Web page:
In the opportunity example, http://na33.salesforce.com/006/e would be a new opportunity edit page on the na33 Salesforce instance.
In HTML, the GET method can be pushed through the URL by appending a ‘?‘. In the case of creating a contact, it would look something like:
In this case, we have the Salesforce URL followed by 003/e, or the Contact’s Edit page, with the retURL meaning what URL you will go back to once you click Save or Cancel.
To create a contact, we’d want to pass over parameters like the retURL, or Return URL, the Record Type of the contact, and the Account ID (accid) as well. That would look something like:
The & in the above is how you can string parameters together in the GET request.
Sending parameters through the Salesforce URL
Let’s take the Task object in this example.
Salesforce Tasks tasks are the URL code – 00T
So /00T/e – will let us set the task edit page.
We’ll then string the GET request by adding a ? after the e.
So far, so good – we’re at /00T/e?
And now, for Tasks, we have to figure out what each field on the Task object does based on the URL GET parameter.
For Tasks, here are just some of the parameters we can pass (I will go in more detail in a later post):
tsk1= Who is the Task Assigned to?
tsk2= What is the Related Contact ID?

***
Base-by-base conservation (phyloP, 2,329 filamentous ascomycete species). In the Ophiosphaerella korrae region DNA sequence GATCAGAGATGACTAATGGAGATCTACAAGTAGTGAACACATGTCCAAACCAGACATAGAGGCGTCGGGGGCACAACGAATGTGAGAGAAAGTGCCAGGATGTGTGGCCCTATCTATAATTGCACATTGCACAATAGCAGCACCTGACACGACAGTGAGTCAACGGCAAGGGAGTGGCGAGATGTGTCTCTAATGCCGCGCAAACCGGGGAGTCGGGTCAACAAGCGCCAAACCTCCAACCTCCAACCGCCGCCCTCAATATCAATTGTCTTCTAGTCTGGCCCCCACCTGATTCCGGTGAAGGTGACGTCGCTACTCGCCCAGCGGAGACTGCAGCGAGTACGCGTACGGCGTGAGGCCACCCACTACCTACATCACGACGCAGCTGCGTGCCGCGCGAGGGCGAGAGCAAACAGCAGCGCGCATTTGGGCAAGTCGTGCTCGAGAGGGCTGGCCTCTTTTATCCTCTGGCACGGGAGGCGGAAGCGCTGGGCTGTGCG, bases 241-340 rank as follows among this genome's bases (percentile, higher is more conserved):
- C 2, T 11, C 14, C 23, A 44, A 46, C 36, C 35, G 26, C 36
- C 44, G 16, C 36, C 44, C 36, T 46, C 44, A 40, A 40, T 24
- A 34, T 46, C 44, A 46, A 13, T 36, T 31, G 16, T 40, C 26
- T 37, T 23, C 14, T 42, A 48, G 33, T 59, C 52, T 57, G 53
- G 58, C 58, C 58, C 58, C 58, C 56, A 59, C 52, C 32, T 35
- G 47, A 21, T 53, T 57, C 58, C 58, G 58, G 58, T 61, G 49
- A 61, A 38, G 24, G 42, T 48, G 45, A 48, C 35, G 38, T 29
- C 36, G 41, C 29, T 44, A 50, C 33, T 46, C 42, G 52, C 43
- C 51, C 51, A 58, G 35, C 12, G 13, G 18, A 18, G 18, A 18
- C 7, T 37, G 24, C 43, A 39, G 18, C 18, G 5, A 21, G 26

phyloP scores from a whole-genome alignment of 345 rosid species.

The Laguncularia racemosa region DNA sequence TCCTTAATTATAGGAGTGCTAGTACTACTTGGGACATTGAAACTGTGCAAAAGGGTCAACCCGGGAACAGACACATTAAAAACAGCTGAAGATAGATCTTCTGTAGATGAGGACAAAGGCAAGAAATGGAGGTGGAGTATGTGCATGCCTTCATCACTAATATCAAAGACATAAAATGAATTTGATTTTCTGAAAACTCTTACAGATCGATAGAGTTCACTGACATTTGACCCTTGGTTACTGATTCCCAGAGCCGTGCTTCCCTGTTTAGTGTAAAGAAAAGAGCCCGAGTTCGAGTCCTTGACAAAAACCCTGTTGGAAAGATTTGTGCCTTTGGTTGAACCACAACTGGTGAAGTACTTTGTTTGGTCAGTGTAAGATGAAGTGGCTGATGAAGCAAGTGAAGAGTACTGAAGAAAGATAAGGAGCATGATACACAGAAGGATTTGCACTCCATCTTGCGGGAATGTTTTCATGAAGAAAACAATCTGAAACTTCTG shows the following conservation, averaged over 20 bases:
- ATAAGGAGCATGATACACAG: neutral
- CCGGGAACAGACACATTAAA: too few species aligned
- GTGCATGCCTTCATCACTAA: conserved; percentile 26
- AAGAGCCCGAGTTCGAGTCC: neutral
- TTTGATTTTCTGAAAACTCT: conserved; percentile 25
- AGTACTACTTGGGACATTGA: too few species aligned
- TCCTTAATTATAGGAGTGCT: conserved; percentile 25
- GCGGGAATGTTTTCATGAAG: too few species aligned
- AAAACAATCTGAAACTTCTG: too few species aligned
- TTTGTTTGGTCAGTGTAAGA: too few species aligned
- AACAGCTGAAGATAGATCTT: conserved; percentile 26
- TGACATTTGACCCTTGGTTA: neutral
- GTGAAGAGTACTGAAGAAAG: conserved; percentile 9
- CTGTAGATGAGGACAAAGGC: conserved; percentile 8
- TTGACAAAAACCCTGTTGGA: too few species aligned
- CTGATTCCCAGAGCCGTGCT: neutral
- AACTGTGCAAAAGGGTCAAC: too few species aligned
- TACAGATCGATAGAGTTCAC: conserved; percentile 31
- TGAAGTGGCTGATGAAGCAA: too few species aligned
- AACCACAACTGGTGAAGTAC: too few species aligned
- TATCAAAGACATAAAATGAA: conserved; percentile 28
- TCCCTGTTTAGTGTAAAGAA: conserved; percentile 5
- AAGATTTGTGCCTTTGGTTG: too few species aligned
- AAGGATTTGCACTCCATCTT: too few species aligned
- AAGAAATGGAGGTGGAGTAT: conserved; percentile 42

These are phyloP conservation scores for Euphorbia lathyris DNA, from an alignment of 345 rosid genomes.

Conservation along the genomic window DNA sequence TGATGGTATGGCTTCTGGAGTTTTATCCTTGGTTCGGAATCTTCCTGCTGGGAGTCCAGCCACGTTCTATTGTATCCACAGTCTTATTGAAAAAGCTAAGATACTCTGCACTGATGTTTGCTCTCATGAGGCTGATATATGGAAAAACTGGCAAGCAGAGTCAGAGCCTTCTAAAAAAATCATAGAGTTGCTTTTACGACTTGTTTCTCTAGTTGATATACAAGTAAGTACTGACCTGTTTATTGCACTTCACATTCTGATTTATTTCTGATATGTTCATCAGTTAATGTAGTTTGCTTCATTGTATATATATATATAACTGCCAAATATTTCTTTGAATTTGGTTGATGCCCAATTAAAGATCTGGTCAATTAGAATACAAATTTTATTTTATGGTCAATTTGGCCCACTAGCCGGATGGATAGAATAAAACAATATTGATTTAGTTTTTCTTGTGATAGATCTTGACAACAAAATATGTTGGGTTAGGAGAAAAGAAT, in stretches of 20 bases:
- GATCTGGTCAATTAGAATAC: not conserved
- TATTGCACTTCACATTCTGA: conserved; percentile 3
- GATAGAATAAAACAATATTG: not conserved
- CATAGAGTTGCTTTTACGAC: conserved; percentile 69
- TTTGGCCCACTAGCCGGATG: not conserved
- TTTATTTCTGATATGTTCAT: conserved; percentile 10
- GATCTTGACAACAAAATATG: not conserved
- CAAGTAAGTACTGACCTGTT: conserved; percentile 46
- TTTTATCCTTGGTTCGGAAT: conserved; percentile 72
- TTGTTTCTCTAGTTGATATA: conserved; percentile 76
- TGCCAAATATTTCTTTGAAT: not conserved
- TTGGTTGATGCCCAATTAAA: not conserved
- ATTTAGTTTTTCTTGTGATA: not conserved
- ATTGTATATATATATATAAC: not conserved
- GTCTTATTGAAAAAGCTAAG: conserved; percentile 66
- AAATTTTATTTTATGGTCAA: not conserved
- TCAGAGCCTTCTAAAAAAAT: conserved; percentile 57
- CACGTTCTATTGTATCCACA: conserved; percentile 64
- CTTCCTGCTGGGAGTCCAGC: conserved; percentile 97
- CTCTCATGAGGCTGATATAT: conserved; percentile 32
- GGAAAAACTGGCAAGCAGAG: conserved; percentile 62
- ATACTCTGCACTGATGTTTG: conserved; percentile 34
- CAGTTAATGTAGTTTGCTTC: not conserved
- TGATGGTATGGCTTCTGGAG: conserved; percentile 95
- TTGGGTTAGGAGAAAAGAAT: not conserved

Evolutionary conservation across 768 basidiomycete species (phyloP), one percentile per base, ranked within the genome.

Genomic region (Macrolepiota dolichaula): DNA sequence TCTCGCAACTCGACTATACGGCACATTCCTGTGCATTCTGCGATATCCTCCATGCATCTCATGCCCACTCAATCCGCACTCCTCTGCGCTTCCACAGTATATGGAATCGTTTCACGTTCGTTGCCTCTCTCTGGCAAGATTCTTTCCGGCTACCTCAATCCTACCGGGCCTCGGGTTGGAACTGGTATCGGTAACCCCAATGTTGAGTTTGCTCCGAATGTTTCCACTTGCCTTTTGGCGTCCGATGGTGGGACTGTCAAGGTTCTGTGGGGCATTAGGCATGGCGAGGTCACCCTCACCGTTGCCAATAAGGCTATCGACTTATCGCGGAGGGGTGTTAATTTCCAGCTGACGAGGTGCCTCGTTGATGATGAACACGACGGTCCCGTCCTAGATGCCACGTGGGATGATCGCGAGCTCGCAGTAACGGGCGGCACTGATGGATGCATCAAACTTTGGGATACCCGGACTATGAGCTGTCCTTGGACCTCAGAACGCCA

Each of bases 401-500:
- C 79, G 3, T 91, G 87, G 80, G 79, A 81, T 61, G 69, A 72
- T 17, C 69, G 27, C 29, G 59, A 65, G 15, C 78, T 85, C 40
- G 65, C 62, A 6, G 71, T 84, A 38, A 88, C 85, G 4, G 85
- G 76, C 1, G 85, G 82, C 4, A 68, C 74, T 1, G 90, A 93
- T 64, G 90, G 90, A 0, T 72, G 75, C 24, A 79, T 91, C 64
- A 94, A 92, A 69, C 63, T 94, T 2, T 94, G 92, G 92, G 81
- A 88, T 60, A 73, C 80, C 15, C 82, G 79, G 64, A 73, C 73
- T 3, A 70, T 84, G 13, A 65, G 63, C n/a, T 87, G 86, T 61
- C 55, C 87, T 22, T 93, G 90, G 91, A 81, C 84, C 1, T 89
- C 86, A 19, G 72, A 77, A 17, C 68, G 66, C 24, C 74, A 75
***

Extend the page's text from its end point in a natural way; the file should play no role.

tsk3= What is the Objects name
tsk4= What is the Due date
tsk5= What is the Subject
tsk12= What is the Task’s Status
retURL= Where to return when saved
Here’s a basic example situation for the URL Hack use case that we can create:
An unknown person calls the Main Sales line, and an inbound Sales user wants to quickly open a new Task from any page in Salesforce to get ready to jot down notes about the conversation. To do that, the user can click on a custom link (that we will create) located on the sidebar, that will have the Subject (tsk5) set to “Call: Sales Line” and have the Status (tsk12) be “Completed”. The Custom Link URL structure would look like:
This will allow them to quickly update the Task’s Comments section of the call, and associate the task with a Contact or Opportunity if existing already in the CRM. To do this, you would go to the Custom Links section in setup, and create this custom link to add to the sidebar. (Article will go here when completed!)
You could of course add on to the above URL schema to string other parameters to pass through and save with the Task record that the link creates.
Creating URL Hack in Salesforce
So how can we implement this for our users in Salesforce? As seen above in the Task use case, we can create a custom link that allows a user to quickly populate the Status and Subject fields of a task, where they can write some notes quickly, with less clicks, and by able to focus their attention to the prospect.
For many use cases, I’ve implemented Custom Links on the Sidebar or Custom Buttons & Links above an Object’s record (on the page layout) to perform these actions.
In future articles, I’ll showcase and walk-through some of the URL hacks I’ve personally created. These include populating Reports based on the Account record the link on the page layout is clicked, being able to fulfill tasks & cases quickly (more of the above), and being able to quickly create certain contacts or opportunity types to save time for your users.
Have you created custom URL hacks for your Salesforce Org? What are your thoughts on the future of URL hacks and migrations to Quick Actions? Share with us in the comments below!